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TesseracT - Concealing Fate CD (album) cover

CONCEALING FATE

TesseracT

 

Progressive Metal

4.16 | 29 ratings

From Progarchives.com, the ultimate progressive rock music website

Conor Fynes
Prog Reviewer
5 stars 'Concealing Fate' - TesseracT (9/10)

To be quite honest, there are few bands that leave an impression on me, without me first having listened to a full-length bout from them. Having been introduced in earnest to UK metal act TesseracT's music when they opened for Devin Townsend in concert, I was blown away by their immensely tight and chaotic live performance. Naturally, I would pursue the band's work further into their studio material. Perhaps the reason I am loving this new EP 'Concealing Fate' so much is that I associate it with the incredible concert experience I got that night, but regardless, TesseracT's first official effort has blown me away, resulting in one of the strongest extended plays I have ever heard.

Being part of the recent 'djent' metal movement (essentially bands that try to sound like math metal pioneers Meshuggah), TesseracT takes the travelled approach of chaotic, polyrhythmic progressive metal and adds in something that seems to have been long lost on many other releases in the style; a sense of real melody. With this first professional EP, the band packs in hefty doses of atmosphere, technicality (both in performance and composition), heaviness, and beauty, all in appropriate balance and measure. The entire work flows together seamlessly; 'Concealing Fate' is essentially a twenty seven minute long epic, separated into six pieces for the sake of disc navigation. While it might not have the defined sections as a classic epic suite like Genesis' 'Supper's Ready' or 'A Change Of Seasons' from Dream Theater, the piece works wonderfully well as a composition, and the reoccurance of musical motifs and themes gives the journey a binding cohesion.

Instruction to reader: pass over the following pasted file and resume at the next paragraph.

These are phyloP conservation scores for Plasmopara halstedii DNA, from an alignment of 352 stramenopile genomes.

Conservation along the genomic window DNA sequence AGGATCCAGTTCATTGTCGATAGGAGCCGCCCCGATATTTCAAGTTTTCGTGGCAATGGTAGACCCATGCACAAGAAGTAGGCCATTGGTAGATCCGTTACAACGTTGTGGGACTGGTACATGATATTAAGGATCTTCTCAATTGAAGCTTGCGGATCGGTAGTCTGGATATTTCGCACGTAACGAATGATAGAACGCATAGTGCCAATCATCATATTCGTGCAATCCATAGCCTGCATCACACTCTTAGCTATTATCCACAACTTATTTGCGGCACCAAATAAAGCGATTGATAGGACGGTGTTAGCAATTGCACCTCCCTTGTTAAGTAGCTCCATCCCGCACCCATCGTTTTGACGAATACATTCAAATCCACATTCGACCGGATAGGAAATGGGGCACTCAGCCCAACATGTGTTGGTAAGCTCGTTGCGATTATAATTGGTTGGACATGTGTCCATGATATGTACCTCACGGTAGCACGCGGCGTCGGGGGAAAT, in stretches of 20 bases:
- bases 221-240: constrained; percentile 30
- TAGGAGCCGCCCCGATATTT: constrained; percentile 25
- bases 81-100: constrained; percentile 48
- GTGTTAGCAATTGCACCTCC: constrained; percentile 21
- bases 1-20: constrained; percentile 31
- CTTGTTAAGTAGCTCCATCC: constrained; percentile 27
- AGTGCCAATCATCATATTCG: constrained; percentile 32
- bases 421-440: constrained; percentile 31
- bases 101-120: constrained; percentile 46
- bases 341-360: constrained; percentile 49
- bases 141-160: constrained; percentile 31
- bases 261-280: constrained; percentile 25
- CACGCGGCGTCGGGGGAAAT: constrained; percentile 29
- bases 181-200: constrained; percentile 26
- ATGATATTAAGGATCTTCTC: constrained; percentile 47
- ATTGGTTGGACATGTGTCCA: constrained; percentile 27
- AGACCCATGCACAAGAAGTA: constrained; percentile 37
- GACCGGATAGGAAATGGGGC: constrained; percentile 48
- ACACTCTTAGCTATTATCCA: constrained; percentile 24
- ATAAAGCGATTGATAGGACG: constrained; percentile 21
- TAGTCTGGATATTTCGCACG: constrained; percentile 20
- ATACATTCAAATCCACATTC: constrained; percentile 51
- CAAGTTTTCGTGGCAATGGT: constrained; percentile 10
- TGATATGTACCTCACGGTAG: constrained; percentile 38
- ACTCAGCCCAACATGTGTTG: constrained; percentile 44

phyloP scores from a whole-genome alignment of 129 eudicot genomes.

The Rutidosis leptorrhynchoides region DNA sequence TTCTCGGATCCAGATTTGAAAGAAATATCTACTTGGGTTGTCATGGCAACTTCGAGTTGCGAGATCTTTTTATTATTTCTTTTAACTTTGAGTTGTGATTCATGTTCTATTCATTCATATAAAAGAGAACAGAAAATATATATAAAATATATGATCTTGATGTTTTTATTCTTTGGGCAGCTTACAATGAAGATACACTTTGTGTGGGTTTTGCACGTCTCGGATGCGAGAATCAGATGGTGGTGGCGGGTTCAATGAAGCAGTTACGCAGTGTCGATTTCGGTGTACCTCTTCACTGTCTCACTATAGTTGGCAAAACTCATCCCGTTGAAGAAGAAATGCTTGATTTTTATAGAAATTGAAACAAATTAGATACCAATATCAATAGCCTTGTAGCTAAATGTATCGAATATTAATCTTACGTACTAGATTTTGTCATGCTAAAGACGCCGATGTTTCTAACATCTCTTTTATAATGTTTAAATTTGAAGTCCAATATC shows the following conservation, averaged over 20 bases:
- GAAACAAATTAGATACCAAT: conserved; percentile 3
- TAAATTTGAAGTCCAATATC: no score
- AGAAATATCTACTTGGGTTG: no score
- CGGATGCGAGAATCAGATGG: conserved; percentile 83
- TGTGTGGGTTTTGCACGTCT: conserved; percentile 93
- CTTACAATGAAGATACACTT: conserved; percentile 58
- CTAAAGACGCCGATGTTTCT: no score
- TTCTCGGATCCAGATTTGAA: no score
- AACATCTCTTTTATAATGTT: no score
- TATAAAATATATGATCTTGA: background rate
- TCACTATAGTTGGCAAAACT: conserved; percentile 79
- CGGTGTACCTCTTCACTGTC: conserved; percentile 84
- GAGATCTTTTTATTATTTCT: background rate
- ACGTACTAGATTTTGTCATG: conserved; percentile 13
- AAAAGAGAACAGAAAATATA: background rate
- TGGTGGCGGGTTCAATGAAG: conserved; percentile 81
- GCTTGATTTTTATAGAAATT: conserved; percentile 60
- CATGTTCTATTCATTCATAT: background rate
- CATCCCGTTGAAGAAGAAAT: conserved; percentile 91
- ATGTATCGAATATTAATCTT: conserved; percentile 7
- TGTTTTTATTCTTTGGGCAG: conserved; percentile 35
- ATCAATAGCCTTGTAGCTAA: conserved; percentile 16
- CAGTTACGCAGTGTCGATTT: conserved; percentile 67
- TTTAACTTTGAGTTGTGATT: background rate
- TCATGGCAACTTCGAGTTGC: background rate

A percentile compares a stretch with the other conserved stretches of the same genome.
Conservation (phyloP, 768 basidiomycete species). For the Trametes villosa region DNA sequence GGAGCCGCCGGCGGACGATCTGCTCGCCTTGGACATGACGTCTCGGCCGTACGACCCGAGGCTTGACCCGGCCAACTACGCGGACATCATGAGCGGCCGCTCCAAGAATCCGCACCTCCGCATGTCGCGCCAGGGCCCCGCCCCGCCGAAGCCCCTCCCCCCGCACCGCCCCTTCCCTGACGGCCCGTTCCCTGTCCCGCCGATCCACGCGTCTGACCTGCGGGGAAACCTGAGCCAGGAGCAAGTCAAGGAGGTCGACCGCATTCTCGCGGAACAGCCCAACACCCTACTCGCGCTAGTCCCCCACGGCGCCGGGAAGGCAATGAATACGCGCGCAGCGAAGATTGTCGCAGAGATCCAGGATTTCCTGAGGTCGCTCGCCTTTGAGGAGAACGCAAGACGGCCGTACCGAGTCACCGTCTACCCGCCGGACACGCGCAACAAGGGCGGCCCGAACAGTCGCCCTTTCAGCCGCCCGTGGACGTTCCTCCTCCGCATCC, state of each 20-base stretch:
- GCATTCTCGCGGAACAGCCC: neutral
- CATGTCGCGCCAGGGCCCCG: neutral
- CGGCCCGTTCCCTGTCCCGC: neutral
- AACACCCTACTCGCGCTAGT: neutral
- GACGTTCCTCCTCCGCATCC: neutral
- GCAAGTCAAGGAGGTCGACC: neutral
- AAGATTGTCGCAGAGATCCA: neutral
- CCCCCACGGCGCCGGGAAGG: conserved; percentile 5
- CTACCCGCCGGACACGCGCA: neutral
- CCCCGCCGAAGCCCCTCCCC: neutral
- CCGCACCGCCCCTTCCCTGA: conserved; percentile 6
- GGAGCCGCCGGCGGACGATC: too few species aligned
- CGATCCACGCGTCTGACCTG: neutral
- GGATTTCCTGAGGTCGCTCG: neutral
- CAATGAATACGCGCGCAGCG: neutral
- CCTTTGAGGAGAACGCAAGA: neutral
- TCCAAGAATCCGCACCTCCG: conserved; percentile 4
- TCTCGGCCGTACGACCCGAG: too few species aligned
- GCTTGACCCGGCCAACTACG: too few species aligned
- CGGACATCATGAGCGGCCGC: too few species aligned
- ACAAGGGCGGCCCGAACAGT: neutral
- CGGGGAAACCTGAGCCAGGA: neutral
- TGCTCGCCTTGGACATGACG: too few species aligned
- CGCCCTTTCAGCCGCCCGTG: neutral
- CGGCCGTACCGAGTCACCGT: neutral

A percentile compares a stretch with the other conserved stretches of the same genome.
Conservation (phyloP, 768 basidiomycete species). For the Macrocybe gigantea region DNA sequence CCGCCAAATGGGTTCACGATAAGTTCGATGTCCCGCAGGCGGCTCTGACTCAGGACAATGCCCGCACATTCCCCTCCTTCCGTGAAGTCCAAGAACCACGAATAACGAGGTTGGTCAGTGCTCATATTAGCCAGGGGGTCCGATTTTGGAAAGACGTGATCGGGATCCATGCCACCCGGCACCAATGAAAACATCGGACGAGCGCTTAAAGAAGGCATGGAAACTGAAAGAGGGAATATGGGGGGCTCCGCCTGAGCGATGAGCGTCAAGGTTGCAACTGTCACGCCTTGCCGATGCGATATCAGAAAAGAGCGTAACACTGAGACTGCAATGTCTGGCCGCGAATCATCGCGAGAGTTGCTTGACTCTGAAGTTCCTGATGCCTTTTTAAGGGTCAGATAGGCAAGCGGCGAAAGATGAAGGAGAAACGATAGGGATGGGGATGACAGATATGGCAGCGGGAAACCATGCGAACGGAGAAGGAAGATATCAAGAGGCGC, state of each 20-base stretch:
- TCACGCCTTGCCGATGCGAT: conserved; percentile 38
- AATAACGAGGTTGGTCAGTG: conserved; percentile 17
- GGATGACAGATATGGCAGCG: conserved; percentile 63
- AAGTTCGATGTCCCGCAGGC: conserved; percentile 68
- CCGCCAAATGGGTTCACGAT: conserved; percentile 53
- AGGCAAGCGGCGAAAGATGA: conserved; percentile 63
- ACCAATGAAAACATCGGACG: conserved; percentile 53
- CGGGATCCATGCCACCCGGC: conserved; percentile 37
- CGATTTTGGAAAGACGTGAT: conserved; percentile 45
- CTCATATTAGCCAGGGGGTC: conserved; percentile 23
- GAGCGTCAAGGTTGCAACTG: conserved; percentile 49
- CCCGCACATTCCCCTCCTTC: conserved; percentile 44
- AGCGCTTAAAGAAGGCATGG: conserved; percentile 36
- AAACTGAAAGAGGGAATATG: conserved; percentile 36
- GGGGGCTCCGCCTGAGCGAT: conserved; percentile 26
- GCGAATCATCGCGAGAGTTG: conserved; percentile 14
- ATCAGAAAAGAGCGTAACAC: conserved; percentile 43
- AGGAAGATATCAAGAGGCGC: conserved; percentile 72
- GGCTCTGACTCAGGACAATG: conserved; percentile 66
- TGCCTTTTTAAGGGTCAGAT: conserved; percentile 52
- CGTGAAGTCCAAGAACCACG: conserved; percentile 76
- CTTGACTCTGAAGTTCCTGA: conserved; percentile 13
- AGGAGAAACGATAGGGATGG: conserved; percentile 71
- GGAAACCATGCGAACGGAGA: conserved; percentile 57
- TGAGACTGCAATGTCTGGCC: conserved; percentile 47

'Concealing Fate' opens with some beautifully atmospheric and haunting guitar strings that ring throughout the mix. The concept is repeated and developed upon until the crushing metal element is introduced overtop, in a different time signature altogether. This mixture of different times and sounds give a very chaotic, yet brilliant aspect to the music. Overtop the mathematically sound madness are the soaring vocals of singer Dan Tompkins, which while incorperating screams into the mix from time to time, are for the most part, very melodic and powerful. This contrast between the heaviness and beauty of the vocal work is incredibly difficult to do well, but very effective when accomplished, and TesseracT seems to have no problem finding a proper balance.

While there isn't a highlight necessarily in terms of tracks, the first two tracks do seem to work as individual compositions as well as part of the greater whole, while the latter portion of the EP is suited towards only being considered part of the epic. One thing that TesseracT does really well here is create a dense wall of sound behind the main instruments, something that makes me see why they were chosen to play with Devin Townsend. While the music shines throughout, there are indeed parts that might have benefitted had they had a little more variety of sounds to them, instead of a mere guitar barrage. As the powerful introduction suggests, TesseracT works best when they counterpoint heaviness and lightness as one.

While I would rarely say this for an EP, this has indeed been one of the best things to be released this year. It has everything that I would want in a metal release; complexity, intelligence, tight execution, beauty, and an adequate sense of heaviness. While the music here isn't that diverse, TesseracT give a consistently engaging experience. I cannot wait for their first full-length.

Conor Fynes | 5/5 |

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